And if Diana has to face not one formidable villain but two, doesn't a demigoddess deserve a little backup? Pine's Steve Trevor will be returning, though there is not a Lasso of Truth on this planet that will get anyone in the cast or crew to reveal exactly how. Just know that her fighter-pilot paramour has somehow made the journey through space and time to find himself by her side once again — and if he has to strap on a fanny pack to do it, well, that's just what a real man does. "In the first movie, I played the world-weary soldier who has seen all the depravity that humankind is capable of displaying," says the Outlaw King star, 39. "And in this one I get to be much more wide-eyed and joyful. My role is really just as a friend, lover, boyfriend-cum-bodyguard who's trying his best to help Diana on her mission. I'm like the Watson to her Holmes."

Though there's much more than tweedy repartee in the playful romantic chemistry between Pine and Gadot that marked the first film, and set it apart from so many of its action-focused peers. That connection — and the easy, equal give-and-take of their onscreen banter — is owed at least in part to plain luck: "There was no chemistry test!" says Gadot. "Honestly, we just had it…. And where other men could be intimidated by the fact that they're not, you know, the hero hero that men usually are, with Chris he enjoys it, and it challenges him in a way that is so much fun and so funny."

That, says Jenkins, is exactly why she chose him: "He's not beta at all. He's a super alpha who can absolutely wear his discomfort on his sleeve. So, from day one, I was always saying that it should almost be like Wonder Woman meets Indiana Jones, where Indiana would never be emasculated. Chris just very naturally has that quality. You can tell by meeting him that he's warm and he's chill and he truly appreciates women."

Pine appreciates, too, that the movie's take on romance isn't exactly typical of the genre. "I think sometimes superhero films may feel they have to fit in a love story just to tick that box," he says. "Whereas in this, it's part and parcel of the spine of the lead character. And that is Wonder Woman — she leads with love and compassion and protectiveness, and these qualities that I think are nurtured by a good strong relationship."

Wonder Woman 1984

But even love, of course, can't conquer all — at least not without a little heavy metal. Cue the Golden Warrior Armor made iconic in the comic books, which makes its first big-screen appearance here: Jenkins found a reference of soldiers in ancient Rome to help solidify the look of the shield; Oscar-winning costume designer Lindy Hemming (a veteran of many Bonds and Batmans) spent long hours working with designers and artisans to nail down multiple iterations of the famous wings.

Some are made from a spine-straining carbon fiber weighing upwards of 44 pounds; one set, destined to be CG'ed later, looks almost tablet-like, a sort of platinum-dipped Ten Commandments; another like an extremely blingy set of Venetian blinds. But most important, Hemming says, was to make sure that "in the light it's always liquid, moving. There's a feeling of non-flatness…. Because in the comics, she does fight her mightiest battles in the golden suit."

Even when the stakes are high, though, certain occasions still call for the classic red and blue. One of the movie's earliest scenes finds Diana coming to the rescue in the fairest '80s destination of them all, the mall. Award-winning production designer Aline Bonetto, who oversaw the sets on the last film (she's also responsible for the signature look of 2001's Amélie) took over a recently closed shopping center in Alexandria, Va., and built out 65 storefronts, including a number of dearly departed brands (rest in peace, WaldenBooks). "Seeing the old round letters on the Gap logo!" Wiig sighs happily. "It was like I had stepped back into my childhood. I was such a mall girl."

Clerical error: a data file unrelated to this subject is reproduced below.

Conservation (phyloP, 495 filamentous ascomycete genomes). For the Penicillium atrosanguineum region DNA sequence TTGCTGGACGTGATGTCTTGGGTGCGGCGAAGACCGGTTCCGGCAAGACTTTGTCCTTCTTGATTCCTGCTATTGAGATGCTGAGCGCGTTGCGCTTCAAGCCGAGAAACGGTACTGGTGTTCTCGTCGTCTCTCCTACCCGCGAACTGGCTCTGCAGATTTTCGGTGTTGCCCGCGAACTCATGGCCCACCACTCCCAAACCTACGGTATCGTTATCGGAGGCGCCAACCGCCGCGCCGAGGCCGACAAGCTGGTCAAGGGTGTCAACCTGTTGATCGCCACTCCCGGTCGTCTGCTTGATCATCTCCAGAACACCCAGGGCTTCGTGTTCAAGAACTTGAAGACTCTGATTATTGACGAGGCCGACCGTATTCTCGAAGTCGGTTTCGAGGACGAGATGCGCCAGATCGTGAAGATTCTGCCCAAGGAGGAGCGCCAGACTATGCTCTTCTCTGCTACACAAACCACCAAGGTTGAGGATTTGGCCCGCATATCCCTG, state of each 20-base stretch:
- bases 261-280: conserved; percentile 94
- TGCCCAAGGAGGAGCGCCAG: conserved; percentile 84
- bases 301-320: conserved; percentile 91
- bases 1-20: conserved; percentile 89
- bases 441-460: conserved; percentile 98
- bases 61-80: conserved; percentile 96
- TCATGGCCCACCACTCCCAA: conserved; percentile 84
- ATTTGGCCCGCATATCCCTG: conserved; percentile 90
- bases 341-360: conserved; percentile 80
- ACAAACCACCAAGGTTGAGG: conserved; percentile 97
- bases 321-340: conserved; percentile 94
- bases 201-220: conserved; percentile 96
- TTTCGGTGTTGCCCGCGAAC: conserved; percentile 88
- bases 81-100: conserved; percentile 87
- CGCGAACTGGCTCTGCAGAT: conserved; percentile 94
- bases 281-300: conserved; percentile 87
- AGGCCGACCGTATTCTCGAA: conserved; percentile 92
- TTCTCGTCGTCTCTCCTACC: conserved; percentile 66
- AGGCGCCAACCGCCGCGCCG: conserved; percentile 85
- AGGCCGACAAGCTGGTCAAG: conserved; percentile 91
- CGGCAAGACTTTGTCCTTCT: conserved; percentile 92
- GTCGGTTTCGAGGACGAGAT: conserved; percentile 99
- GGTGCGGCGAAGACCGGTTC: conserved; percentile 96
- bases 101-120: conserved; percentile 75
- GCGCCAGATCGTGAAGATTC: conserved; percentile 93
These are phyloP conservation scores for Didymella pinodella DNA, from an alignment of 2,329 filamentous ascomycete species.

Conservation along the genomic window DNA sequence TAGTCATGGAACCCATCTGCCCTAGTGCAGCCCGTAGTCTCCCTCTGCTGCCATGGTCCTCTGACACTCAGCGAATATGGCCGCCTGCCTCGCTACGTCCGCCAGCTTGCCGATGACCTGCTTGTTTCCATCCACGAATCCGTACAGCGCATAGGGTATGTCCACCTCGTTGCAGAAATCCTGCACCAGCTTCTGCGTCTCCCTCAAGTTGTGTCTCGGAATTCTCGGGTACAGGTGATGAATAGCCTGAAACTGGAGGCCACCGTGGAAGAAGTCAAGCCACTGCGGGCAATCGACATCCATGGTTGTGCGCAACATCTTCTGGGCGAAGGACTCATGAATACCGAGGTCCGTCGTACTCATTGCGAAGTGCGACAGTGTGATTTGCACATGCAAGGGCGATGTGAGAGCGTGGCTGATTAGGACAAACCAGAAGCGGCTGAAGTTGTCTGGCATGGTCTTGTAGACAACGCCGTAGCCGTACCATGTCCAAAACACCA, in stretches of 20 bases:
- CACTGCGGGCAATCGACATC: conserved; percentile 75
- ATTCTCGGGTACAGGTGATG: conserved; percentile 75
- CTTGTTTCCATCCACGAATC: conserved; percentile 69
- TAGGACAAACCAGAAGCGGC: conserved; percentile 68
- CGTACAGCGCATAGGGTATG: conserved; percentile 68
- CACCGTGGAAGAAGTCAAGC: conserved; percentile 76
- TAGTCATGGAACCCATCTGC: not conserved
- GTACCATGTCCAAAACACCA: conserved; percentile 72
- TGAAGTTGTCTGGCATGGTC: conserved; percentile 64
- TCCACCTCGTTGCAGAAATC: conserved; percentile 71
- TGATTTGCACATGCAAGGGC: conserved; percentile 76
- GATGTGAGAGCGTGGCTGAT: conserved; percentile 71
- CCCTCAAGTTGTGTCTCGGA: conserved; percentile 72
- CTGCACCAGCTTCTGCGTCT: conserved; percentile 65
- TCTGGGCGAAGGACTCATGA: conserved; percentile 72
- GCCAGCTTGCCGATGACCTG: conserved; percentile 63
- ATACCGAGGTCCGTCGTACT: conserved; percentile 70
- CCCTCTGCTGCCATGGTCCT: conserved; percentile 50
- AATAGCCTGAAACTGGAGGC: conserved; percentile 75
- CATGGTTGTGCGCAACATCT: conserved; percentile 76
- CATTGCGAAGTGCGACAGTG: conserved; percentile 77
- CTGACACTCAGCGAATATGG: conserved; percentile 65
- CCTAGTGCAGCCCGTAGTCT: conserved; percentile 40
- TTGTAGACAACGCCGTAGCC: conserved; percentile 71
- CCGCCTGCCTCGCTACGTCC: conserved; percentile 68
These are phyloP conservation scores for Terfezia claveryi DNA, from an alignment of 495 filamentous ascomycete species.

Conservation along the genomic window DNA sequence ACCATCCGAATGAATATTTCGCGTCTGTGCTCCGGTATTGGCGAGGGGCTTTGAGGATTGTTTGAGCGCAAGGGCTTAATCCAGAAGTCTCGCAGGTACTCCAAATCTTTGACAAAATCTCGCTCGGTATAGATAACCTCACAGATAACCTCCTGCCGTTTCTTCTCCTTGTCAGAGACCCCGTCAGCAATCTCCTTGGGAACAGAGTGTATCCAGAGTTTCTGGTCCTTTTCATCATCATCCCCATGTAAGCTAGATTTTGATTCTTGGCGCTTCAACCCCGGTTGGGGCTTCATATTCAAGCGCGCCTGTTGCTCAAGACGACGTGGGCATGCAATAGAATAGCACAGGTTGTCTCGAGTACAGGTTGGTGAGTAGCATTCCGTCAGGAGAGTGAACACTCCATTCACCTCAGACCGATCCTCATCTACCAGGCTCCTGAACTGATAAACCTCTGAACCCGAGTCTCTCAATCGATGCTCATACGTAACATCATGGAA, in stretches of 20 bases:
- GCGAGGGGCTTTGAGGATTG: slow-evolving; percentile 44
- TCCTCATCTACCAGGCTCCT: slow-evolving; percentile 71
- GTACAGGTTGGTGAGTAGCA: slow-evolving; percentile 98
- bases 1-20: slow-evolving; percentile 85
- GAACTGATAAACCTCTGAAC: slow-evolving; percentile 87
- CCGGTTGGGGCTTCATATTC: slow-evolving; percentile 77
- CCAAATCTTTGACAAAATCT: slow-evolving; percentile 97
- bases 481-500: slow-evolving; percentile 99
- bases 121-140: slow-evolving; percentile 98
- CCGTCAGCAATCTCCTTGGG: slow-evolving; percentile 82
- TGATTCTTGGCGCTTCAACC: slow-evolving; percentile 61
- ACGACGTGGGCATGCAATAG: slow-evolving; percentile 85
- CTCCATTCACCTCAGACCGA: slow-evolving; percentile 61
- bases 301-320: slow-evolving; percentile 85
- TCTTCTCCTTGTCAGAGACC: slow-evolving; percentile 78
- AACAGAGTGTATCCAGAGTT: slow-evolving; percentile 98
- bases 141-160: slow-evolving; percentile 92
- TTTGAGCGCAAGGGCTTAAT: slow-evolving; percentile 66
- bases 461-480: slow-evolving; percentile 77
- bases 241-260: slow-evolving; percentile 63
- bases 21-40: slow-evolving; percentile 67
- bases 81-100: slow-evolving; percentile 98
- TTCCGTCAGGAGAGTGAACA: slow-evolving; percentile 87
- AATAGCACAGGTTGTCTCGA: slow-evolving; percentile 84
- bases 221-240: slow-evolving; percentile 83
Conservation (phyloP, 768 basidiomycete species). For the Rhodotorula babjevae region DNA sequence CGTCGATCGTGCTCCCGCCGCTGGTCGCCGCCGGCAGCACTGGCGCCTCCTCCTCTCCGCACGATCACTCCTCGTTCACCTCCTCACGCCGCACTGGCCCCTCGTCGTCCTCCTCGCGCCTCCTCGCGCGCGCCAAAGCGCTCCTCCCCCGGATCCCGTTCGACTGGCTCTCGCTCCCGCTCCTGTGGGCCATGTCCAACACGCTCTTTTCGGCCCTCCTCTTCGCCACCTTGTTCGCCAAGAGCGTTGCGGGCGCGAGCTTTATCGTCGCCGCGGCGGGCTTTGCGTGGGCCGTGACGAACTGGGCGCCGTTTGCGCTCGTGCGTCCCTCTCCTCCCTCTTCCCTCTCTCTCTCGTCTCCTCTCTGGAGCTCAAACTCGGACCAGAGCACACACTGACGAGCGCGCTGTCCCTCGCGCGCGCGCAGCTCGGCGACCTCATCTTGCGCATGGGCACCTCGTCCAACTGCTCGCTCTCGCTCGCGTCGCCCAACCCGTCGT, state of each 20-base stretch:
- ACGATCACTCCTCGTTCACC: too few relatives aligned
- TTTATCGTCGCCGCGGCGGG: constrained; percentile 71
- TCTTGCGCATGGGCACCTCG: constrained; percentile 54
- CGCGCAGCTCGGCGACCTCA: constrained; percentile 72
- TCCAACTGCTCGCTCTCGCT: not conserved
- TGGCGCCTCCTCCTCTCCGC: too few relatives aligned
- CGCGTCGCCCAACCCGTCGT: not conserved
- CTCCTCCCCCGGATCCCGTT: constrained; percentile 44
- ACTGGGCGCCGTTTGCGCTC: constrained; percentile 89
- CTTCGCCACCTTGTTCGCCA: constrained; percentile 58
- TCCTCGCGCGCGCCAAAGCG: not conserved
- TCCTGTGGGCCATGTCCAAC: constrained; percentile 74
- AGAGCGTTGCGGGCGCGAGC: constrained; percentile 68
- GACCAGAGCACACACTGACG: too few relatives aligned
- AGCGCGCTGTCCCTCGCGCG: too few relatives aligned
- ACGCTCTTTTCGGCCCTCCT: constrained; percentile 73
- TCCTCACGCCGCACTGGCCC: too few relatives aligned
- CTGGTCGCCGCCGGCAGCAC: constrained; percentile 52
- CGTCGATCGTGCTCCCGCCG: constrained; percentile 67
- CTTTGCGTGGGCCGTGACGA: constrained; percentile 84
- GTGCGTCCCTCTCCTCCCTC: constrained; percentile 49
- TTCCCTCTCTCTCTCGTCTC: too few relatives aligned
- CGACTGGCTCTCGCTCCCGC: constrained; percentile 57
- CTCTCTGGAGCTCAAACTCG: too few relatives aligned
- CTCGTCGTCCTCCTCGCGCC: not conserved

There's a major set piece too, in the only place in America that may be more exalted than a good galleria: the White House. At the time of EW's visit, a partial replica of America's First Home had just withstood a major showdown between Wonder Woman and Lord. Paintings hang askew, marble columns are toppled, and drywall litters the marble floors; it looks like either a frat party or a roving pack of gremlins came for the Lincoln Bedroom. "It's funny," Gadot says of shooting scenes like these with her costars, "when we do the fight stuff, we go full-blown and we're like, super badass. But then when they cut we go, 'Oh my God, are you okay, Booby? Oh no! Did I scratch you, sister?'"

Things are much calmer on the museum set, a sleek modern structure that contains Barbara and Diana's offices, and in the latter's apartment, a sparsely decorated space that bears the tidy but faintly depressing traces of a lonely life: clean lines, bare kitchen, neat wardrobe; its only real personal touch, tellingly, are the handful of black-and-white photos perched on a side table; it's clear that in this space, she's thousands of literal and figurative miles from home. Though fans will get a chance to see their warrior princess back on the turquoise shores of Themyscira, at least in the form of a flashback — reunited with her mother (Connie Nielsen), and aunt (Robin Wright) for what might best be described as a sort of Amazon Olympics.

The competition is equally fierce if a lot less friendly later in the film, during an explosive high-speed chase through a Mad Max-style desert. (If it's not exactly Fury Road, it definitely doesn't look like a breezy one.) But for Gadot, who gave birth to her second daughter just weeks before Wonder Woman's release — her five-months-pregnant belly, famously, had to be greenscreened out in reshoots — the long months of training and bruisingly elaborate fight sequences are worth the personal costs.

"I think that when I just started, I didn't understand the magnitude and how much this character means to people," she says. "I was feeling like the little girl who's supposed to climb the Kilimanjaro mountain, scratching my head and thinking, 'How the hell am I going to do this?' But now I feel like I know where I'm going and I know what we're doing. If in the first movie Diana didn't understand the complexities of mankind, now she completely understands it…. She loves people, and I think that's the key to this character, you know? She has the powers of a goddess, but she has the heart of a human." And the wings, too, to make it fly.